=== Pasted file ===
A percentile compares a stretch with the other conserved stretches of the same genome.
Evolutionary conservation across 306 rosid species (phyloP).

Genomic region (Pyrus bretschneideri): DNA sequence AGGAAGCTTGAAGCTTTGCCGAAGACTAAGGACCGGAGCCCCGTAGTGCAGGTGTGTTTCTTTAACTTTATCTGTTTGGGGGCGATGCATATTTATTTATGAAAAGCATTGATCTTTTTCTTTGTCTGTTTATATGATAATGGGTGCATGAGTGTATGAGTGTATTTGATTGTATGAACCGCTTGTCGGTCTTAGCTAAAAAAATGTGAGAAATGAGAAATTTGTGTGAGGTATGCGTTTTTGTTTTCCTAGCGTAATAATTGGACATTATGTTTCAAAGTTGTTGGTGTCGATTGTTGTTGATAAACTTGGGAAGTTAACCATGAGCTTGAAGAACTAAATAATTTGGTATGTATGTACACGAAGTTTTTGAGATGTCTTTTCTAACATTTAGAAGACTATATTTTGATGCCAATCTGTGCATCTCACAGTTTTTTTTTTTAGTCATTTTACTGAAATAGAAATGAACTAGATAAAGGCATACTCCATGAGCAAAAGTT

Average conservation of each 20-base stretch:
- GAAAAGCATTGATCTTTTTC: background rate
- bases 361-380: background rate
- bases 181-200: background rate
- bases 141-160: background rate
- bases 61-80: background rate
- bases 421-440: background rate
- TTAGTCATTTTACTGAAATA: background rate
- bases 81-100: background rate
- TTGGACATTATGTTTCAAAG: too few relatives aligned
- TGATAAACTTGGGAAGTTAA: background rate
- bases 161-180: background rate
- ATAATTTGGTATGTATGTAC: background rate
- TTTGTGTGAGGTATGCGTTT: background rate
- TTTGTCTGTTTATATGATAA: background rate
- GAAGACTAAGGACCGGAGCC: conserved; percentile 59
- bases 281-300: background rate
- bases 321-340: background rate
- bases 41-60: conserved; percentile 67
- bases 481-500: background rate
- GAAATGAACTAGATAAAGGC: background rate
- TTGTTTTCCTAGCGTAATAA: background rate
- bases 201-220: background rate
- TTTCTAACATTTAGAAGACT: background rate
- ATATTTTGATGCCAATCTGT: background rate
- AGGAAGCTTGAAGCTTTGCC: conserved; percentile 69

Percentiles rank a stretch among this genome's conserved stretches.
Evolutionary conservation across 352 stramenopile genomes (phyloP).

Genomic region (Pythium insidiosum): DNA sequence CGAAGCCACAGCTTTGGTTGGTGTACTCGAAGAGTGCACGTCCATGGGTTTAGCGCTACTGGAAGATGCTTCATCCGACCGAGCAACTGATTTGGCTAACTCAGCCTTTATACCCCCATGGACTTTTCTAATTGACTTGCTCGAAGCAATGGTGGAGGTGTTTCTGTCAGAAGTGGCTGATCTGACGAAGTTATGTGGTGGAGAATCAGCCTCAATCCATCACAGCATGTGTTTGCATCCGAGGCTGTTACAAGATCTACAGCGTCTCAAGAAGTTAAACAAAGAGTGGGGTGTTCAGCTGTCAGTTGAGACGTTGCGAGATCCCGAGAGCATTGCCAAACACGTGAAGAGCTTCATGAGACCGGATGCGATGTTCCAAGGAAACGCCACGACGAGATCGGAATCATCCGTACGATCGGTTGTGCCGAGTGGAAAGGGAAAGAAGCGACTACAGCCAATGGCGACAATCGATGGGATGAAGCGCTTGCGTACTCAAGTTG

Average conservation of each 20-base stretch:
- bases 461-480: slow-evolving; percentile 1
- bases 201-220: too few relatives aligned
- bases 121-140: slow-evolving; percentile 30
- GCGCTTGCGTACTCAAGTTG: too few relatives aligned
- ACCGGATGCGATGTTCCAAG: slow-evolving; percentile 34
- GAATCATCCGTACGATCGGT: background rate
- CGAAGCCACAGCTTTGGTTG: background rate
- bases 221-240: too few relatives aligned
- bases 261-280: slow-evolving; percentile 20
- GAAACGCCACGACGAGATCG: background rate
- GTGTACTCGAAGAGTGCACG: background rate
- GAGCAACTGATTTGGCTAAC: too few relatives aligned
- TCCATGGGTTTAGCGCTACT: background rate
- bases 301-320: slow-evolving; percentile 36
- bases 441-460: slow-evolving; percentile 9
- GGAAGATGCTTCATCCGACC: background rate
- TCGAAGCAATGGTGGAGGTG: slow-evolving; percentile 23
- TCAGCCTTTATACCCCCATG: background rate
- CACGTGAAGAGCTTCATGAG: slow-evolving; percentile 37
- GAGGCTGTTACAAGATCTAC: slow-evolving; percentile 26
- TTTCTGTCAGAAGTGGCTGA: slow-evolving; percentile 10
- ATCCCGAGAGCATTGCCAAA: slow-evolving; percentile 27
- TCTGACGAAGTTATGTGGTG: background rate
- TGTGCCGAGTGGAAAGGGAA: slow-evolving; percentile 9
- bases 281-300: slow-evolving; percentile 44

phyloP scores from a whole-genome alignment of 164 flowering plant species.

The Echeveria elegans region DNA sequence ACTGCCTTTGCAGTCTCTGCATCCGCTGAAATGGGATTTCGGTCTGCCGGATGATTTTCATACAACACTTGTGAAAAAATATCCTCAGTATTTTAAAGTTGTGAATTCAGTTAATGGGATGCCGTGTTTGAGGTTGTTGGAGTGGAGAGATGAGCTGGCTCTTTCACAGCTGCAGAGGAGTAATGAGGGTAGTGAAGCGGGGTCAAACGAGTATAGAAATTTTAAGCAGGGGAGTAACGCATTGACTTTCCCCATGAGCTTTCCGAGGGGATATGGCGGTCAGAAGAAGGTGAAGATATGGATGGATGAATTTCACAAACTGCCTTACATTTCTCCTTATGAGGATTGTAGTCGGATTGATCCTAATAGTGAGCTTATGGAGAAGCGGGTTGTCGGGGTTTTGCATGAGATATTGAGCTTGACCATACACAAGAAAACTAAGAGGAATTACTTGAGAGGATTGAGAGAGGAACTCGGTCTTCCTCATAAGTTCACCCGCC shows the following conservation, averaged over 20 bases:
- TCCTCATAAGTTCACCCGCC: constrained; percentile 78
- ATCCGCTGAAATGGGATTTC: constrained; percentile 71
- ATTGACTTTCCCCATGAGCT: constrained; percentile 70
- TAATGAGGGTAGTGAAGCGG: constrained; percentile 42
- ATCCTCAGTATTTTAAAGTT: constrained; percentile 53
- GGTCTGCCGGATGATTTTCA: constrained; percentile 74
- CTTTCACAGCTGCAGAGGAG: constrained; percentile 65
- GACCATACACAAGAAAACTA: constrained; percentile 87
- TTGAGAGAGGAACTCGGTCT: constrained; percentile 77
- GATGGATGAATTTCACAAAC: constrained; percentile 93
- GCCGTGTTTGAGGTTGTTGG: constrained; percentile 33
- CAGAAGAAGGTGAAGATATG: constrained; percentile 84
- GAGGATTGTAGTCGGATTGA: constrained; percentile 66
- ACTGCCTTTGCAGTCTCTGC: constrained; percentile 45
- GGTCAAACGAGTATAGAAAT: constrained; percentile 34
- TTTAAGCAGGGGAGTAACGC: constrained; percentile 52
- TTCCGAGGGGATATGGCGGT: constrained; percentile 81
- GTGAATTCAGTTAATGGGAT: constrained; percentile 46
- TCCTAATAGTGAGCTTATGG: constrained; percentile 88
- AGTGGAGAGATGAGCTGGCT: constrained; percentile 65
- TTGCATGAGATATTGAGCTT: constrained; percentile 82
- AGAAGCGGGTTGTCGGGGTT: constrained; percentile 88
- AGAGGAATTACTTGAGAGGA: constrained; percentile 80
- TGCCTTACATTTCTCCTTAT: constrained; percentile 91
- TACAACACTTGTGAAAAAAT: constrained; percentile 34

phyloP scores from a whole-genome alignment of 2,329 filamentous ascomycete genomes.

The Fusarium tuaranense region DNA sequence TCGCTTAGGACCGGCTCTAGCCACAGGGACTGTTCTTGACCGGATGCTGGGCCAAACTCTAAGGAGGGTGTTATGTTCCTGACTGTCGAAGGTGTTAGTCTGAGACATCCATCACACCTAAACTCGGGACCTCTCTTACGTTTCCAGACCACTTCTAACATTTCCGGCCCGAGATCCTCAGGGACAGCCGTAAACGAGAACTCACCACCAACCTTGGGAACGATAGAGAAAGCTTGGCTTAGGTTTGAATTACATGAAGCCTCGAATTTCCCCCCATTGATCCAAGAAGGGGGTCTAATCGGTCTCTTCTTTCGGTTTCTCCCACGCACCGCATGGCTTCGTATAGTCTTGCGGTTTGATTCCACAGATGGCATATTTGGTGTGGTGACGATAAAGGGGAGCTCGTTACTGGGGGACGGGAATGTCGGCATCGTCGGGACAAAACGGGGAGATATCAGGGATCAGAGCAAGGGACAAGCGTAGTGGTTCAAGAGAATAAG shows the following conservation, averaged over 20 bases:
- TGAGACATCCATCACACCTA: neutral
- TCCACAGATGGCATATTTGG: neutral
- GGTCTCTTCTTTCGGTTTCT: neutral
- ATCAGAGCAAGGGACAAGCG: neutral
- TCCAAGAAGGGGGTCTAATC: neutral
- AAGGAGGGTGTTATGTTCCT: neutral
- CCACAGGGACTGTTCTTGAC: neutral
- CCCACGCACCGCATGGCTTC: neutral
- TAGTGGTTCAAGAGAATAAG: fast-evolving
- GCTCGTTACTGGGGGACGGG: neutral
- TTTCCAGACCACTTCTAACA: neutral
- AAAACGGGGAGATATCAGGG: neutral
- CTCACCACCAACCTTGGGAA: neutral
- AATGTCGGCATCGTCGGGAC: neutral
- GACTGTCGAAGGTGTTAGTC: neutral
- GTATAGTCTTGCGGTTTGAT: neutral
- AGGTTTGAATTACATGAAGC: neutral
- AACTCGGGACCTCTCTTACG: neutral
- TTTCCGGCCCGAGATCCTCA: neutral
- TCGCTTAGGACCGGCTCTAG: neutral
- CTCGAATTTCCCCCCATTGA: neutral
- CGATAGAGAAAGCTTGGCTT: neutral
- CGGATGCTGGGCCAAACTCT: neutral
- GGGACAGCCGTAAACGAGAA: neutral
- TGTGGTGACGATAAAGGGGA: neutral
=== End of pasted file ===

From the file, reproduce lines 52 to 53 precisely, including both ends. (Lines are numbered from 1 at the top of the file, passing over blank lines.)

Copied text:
- CACGTGAAGAGCTTCATGAG: slow-evolving; percentile 37
- GAGGCTGTTACAAGATCTAC: slow-evolving; percentile 26